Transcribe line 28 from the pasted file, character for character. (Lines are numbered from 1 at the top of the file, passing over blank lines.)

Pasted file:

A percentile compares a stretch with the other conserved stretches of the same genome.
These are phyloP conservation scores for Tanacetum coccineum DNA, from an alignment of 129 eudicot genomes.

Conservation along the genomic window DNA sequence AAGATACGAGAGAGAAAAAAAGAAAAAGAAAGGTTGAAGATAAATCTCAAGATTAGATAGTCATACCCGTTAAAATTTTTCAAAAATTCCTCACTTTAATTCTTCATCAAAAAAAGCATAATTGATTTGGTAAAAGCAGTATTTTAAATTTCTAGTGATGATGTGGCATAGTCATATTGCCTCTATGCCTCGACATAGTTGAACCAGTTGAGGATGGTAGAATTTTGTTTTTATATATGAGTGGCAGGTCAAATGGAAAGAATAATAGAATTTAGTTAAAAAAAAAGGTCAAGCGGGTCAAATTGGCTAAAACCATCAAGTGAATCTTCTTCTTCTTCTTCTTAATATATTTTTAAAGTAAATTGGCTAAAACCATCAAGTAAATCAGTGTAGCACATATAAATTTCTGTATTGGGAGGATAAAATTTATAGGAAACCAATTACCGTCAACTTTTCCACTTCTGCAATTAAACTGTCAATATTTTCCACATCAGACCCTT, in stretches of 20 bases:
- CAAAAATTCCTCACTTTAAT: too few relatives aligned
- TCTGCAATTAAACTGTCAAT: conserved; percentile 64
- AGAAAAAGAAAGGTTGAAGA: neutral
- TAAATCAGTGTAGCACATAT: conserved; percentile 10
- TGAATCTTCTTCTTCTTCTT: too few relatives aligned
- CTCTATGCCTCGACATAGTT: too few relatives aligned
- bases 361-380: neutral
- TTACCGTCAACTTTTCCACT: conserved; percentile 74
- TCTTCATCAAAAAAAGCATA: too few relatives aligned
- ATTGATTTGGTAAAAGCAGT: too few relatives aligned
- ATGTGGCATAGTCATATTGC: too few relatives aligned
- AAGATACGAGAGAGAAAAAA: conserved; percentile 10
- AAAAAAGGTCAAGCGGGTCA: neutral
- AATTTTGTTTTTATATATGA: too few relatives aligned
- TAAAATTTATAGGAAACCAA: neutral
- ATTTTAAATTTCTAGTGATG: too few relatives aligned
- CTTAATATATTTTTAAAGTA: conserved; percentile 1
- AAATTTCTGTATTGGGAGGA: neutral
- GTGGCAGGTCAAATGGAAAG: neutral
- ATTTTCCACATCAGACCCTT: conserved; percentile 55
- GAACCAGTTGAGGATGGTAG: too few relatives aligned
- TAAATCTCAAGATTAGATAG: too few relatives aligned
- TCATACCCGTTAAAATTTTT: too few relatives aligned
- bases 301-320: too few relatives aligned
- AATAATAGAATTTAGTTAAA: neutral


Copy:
- AATAATAGAATTTAGTTAAA: neutral